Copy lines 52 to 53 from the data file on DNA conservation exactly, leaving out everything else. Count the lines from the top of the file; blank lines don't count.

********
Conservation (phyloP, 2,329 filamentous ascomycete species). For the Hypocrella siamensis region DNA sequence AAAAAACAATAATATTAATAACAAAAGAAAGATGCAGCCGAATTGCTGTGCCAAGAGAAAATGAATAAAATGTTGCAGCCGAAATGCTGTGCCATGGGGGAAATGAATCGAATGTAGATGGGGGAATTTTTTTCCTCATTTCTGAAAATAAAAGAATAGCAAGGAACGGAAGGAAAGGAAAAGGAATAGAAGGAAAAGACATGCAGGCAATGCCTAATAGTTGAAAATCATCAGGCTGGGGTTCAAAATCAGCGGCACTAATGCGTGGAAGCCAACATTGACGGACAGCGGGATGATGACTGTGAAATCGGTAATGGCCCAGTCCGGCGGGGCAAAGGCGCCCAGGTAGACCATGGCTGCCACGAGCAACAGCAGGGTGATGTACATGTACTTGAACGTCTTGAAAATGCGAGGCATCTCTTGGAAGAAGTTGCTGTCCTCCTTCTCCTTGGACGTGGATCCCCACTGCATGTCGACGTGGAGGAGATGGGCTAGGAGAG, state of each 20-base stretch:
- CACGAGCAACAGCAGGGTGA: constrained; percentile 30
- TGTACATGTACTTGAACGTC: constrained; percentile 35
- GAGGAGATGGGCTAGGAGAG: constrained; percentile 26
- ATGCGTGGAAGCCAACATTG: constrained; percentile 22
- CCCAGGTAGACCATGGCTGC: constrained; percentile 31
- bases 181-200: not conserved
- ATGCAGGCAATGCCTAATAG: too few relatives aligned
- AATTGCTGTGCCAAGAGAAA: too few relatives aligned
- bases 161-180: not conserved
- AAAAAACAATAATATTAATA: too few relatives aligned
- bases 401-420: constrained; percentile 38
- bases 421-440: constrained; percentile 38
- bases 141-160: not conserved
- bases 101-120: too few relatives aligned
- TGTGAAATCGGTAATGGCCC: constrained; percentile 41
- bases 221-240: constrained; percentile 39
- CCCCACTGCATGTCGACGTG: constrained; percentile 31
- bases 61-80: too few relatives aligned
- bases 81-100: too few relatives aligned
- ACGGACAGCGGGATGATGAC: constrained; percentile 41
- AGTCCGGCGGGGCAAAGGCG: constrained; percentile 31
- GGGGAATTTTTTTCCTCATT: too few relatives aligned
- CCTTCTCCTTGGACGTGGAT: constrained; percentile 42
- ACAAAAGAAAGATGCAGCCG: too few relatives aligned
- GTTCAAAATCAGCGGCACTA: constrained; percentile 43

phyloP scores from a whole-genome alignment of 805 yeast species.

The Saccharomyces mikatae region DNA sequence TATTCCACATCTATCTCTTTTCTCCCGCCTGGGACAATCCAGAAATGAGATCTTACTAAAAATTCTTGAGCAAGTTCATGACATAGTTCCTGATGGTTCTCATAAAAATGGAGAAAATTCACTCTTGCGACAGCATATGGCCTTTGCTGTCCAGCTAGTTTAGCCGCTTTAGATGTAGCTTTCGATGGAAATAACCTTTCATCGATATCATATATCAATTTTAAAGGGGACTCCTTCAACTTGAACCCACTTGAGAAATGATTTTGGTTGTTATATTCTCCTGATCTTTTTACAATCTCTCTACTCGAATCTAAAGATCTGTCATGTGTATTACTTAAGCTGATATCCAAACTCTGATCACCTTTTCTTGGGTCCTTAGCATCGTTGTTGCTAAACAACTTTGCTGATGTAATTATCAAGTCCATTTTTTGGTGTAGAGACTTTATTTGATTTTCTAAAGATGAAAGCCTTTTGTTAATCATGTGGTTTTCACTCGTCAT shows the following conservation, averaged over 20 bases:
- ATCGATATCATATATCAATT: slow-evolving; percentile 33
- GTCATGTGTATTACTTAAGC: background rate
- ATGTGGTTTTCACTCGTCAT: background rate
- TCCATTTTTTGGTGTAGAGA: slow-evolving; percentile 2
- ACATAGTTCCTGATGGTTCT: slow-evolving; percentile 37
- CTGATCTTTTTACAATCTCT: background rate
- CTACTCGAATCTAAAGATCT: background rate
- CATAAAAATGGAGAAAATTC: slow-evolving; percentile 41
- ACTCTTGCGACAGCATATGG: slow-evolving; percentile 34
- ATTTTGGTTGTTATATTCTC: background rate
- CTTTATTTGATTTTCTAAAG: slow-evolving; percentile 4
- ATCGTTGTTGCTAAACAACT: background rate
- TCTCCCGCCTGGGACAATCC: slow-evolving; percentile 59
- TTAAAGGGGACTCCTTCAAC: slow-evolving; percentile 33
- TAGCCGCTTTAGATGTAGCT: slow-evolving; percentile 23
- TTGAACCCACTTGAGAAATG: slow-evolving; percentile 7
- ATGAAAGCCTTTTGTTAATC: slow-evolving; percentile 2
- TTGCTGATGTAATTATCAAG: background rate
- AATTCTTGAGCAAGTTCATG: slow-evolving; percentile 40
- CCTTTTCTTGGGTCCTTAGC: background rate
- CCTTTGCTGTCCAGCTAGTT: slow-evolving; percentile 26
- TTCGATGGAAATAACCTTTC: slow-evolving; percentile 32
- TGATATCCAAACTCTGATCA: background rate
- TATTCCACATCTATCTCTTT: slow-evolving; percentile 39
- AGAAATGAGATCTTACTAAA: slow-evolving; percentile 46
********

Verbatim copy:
- TATTCCACATCTATCTCTTT: slow-evolving; percentile 39
- AGAAATGAGATCTTACTAAA: slow-evolving; percentile 46